Former coal executive Don Blankenship sued "the mainstream media and much of the political establishment" yesterday for conspiring against his failed Senate bid in West Virginia.
The former Massey Energy Co. CEO, who served a year in prison over mine safety violations, took to Facebook to announce the lawsuit filed yesterday in a Mingo County, W.Va., court.
"At its core, the lawsuit is a defamation claim but broadly, it comes down to the swamp and mainstream media colluding to interfere in the 2018 United States Senate election right here in West Virginia," he said.
More than 75 news companies, political organizations, media personalities and reporters are listed on the complaint. In all, Blankenship wants $12 billion in damages — $2 billion for lost business and $10 billion to punish "outrageous conduct."
CNN, MSNBC, the Associated Press and The Washington Post are named, but Blankenship, who ran as a Republican before trying to mount a third-party candidacy, does not spare his former party or conservative media outlets, suing the National Republican Senatorial Committee, Breitbart News Network and Fox News.
"Mr. Blankenship personified and epitomized what it is to be a non-establishment candidate for office," the lawsuit states. "As such the DC establishment ‘swamp’ and the establishment media united against Mr. Blankenship."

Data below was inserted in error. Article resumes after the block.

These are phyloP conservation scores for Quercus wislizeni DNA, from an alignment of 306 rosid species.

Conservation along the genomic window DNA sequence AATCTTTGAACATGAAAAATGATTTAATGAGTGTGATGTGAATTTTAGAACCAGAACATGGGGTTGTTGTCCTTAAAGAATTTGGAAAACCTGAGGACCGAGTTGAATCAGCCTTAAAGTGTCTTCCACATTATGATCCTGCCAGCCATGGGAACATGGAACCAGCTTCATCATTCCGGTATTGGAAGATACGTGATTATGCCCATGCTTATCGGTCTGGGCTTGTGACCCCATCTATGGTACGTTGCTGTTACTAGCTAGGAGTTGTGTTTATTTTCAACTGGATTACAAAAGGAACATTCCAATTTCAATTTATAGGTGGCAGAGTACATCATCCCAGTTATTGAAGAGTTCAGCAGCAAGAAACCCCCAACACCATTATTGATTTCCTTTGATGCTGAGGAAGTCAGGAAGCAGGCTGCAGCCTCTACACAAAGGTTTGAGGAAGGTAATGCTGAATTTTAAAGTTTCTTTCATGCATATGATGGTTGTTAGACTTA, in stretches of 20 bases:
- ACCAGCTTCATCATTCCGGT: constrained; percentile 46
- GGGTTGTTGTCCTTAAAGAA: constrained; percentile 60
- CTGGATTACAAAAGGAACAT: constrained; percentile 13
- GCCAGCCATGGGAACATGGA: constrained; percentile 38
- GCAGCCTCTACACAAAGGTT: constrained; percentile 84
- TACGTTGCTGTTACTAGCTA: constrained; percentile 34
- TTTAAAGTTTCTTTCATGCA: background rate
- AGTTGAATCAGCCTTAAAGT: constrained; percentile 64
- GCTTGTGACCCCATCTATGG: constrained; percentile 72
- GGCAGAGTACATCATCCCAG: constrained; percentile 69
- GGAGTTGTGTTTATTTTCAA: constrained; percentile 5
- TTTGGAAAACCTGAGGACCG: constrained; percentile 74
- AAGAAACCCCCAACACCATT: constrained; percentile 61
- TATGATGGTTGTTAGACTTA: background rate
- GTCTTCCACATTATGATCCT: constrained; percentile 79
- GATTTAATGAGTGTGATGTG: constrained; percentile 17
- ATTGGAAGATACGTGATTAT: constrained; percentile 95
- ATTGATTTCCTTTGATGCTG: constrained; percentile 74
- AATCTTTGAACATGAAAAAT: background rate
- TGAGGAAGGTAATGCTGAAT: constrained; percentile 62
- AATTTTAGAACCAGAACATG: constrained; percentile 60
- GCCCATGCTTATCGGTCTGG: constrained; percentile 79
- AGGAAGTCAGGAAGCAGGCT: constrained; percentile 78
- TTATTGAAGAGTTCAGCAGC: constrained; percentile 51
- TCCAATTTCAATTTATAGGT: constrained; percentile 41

Blankenship lost to West Virginia Attorney General Patrick Morrisey in the GOP primary last year but managed to win 20 percent of the vote despite national Republicans rallying against his candidacy with attack ads calling him a "convicted criminal."
Senate Majority Leader Mitch McConnell personally urged voters to reject Blankenship, who calls the Kentucky Republican "Cocaine Mitch" (E&E Daily, April 13, 2018).
"McConnell set in motion the wheels of a clandestine campaign … to destroy Mr. Blankenship and blatantly interfere in a federal election," the lawsuit states.
Blankenship points to media members falsely calling him a felon or that he was convicted of manslaughter for his role in the 2010 explosion that killed 29 men at his company’s Upper Big Branch mine in West Virginia.
Blankenship was only found guilty of a misdemeanor for the chronic safety violations at the mines he once managed.
"These false claims were not simple insults, but rather part of a concerted plot by the establishment media to destroy Mr. Blankenship personally and interfere in a federal election," the complaint states.
Blankenship is represented in the case by lawyer Jeffrey Simpkins from Williamson, W.Va., and Los Angeles-based firm Early Sullivan Wright Gizer & McRae LLP.